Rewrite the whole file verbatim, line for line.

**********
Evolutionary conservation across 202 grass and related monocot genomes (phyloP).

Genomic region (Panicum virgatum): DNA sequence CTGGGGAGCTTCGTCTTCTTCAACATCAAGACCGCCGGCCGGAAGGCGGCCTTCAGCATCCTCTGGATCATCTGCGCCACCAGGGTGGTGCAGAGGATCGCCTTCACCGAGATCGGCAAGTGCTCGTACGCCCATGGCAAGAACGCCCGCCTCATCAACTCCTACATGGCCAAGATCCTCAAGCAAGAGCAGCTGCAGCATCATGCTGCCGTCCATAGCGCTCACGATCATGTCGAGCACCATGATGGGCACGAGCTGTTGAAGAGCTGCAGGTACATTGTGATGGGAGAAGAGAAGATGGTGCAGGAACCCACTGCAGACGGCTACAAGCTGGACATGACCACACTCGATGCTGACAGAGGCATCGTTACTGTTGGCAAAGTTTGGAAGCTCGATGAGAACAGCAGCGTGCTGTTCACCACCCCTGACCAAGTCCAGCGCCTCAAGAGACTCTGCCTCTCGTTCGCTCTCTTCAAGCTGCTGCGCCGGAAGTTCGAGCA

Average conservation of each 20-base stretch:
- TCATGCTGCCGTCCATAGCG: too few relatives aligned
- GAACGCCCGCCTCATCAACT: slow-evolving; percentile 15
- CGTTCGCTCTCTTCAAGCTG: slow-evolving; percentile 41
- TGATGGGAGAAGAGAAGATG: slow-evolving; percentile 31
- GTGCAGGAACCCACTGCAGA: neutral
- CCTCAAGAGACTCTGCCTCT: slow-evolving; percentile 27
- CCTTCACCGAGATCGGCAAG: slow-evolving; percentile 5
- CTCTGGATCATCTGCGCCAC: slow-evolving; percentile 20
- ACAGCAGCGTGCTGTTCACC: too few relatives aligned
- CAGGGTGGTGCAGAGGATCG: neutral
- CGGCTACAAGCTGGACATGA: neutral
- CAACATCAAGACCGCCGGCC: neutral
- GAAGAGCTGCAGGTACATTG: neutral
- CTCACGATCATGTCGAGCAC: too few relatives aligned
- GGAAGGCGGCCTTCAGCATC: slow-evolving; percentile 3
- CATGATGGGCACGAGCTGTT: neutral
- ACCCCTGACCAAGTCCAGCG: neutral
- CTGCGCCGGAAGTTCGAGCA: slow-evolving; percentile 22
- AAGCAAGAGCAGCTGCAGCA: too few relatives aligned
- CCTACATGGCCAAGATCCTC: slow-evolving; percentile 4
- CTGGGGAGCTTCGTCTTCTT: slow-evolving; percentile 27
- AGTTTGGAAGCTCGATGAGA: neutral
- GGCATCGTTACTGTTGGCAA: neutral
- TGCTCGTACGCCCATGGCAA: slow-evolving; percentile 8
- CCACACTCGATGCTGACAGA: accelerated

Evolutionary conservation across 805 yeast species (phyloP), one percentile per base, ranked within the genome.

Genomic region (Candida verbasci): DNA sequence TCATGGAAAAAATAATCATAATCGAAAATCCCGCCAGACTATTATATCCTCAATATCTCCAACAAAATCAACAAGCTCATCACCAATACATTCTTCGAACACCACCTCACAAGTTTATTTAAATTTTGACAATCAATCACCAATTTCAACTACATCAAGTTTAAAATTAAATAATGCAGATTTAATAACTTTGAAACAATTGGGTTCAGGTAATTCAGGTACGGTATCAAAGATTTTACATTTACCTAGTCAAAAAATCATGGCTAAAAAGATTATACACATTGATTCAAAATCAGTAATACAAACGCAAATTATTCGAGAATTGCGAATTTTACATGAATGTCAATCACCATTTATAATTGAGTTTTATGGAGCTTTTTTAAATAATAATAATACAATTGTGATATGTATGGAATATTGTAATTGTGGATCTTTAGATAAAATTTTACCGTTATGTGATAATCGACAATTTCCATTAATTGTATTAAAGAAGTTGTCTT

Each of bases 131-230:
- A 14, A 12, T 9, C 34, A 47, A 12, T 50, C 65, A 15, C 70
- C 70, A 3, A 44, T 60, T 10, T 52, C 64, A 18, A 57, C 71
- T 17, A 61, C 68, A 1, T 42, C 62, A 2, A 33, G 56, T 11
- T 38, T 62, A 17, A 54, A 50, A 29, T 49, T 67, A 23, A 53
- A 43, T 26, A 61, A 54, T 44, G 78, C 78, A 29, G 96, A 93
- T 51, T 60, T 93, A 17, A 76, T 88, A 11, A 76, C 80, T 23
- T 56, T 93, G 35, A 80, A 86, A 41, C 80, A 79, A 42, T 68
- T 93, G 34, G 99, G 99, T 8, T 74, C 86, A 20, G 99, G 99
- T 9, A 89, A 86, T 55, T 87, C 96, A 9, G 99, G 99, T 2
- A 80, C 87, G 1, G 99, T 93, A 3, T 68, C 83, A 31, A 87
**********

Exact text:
Evolutionary conservation across 202 grass and related monocot genomes (phyloP).

Genomic region (Panicum virgatum): DNA sequence CTGGGGAGCTTCGTCTTCTTCAACATCAAGACCGCCGGCCGGAAGGCGGCCTTCAGCATCCTCTGGATCATCTGCGCCACCAGGGTGGTGCAGAGGATCGCCTTCACCGAGATCGGCAAGTGCTCGTACGCCCATGGCAAGAACGCCCGCCTCATCAACTCCTACATGGCCAAGATCCTCAAGCAAGAGCAGCTGCAGCATCATGCTGCCGTCCATAGCGCTCACGATCATGTCGAGCACCATGATGGGCACGAGCTGTTGAAGAGCTGCAGGTACATTGTGATGGGAGAAGAGAAGATGGTGCAGGAACCCACTGCAGACGGCTACAAGCTGGACATGACCACACTCGATGCTGACAGAGGCATCGTTACTGTTGGCAAAGTTTGGAAGCTCGATGAGAACAGCAGCGTGCTGTTCACCACCCCTGACCAAGTCCAGCGCCTCAAGAGACTCTGCCTCTCGTTCGCTCTCTTCAAGCTGCTGCGCCGGAAGTTCGAGCA

Average conservation of each 20-base stretch:
- TCATGCTGCCGTCCATAGCG: too few relatives aligned
- GAACGCCCGCCTCATCAACT: slow-evolving; percentile 15
- CGTTCGCTCTCTTCAAGCTG: slow-evolving; percentile 41
- TGATGGGAGAAGAGAAGATG: slow-evolving; percentile 31
- GTGCAGGAACCCACTGCAGA: neutral
- CCTCAAGAGACTCTGCCTCT: slow-evolving; percentile 27
- CCTTCACCGAGATCGGCAAG: slow-evolving; percentile 5
- CTCTGGATCATCTGCGCCAC: slow-evolving; percentile 20
- ACAGCAGCGTGCTGTTCACC: too few relatives aligned
- CAGGGTGGTGCAGAGGATCG: neutral
- CGGCTACAAGCTGGACATGA: neutral
- CAACATCAAGACCGCCGGCC: neutral
- GAAGAGCTGCAGGTACATTG: neutral
- CTCACGATCATGTCGAGCAC: too few relatives aligned
- GGAAGGCGGCCTTCAGCATC: slow-evolving; percentile 3
- CATGATGGGCACGAGCTGTT: neutral
- ACCCCTGACCAAGTCCAGCG: neutral
- CTGCGCCGGAAGTTCGAGCA: slow-evolving; percentile 22
- AAGCAAGAGCAGCTGCAGCA: too few relatives aligned
- CCTACATGGCCAAGATCCTC: slow-evolving; percentile 4
- CTGGGGAGCTTCGTCTTCTT: slow-evolving; percentile 27
- AGTTTGGAAGCTCGATGAGA: neutral
- GGCATCGTTACTGTTGGCAA: neutral
- TGCTCGTACGCCCATGGCAA: slow-evolving; percentile 8
- CCACACTCGATGCTGACAGA: accelerated

Evolutionary conservation across 805 yeast species (phyloP), one percentile per base, ranked within the genome.

Genomic region (Candida verbasci): DNA sequence TCATGGAAAAAATAATCATAATCGAAAATCCCGCCAGACTATTATATCCTCAATATCTCCAACAAAATCAACAAGCTCATCACCAATACATTCTTCGAACACCACCTCACAAGTTTATTTAAATTTTGACAATCAATCACCAATTTCAACTACATCAAGTTTAAAATTAAATAATGCAGATTTAATAACTTTGAAACAATTGGGTTCAGGTAATTCAGGTACGGTATCAAAGATTTTACATTTACCTAGTCAAAAAATCATGGCTAAAAAGATTATACACATTGATTCAAAATCAGTAATACAAACGCAAATTATTCGAGAATTGCGAATTTTACATGAATGTCAATCACCATTTATAATTGAGTTTTATGGAGCTTTTTTAAATAATAATAATACAATTGTGATATGTATGGAATATTGTAATTGTGGATCTTTAGATAAAATTTTACCGTTATGTGATAATCGACAATTTCCATTAATTGTATTAAAGAAGTTGTCTT

Each of bases 131-230:
- A 14, A 12, T 9, C 34, A 47, A 12, T 50, C 65, A 15, C 70
- C 70, A 3, A 44, T 60, T 10, T 52, C 64, A 18, A 57, C 71
- T 17, A 61, C 68, A 1, T 42, C 62, A 2, A 33, G 56, T 11
- T 38, T 62, A 17, A 54, A 50, A 29, T 49, T 67, A 23, A 53
- A 43, T 26, A 61, A 54, T 44, G 78, C 78, A 29, G 96, A 93
- T 51, T 60, T 93, A 17, A 76, T 88, A 11, A 76, C 80, T 23
- T 56, T 93, G 35, A 80, A 86, A 41, C 80, A 79, A 42, T 68
- T 93, G 34, G 99, G 99, T 8, T 74, C 86, A 20, G 99, G 99
- T 9, A 89, A 86, T 55, T 87, C 96, A 9, G 99, G 99, T 2
- A 80, C 87, G 1, G 99, T 93, A 3, T 68, C 83, A 31, A 87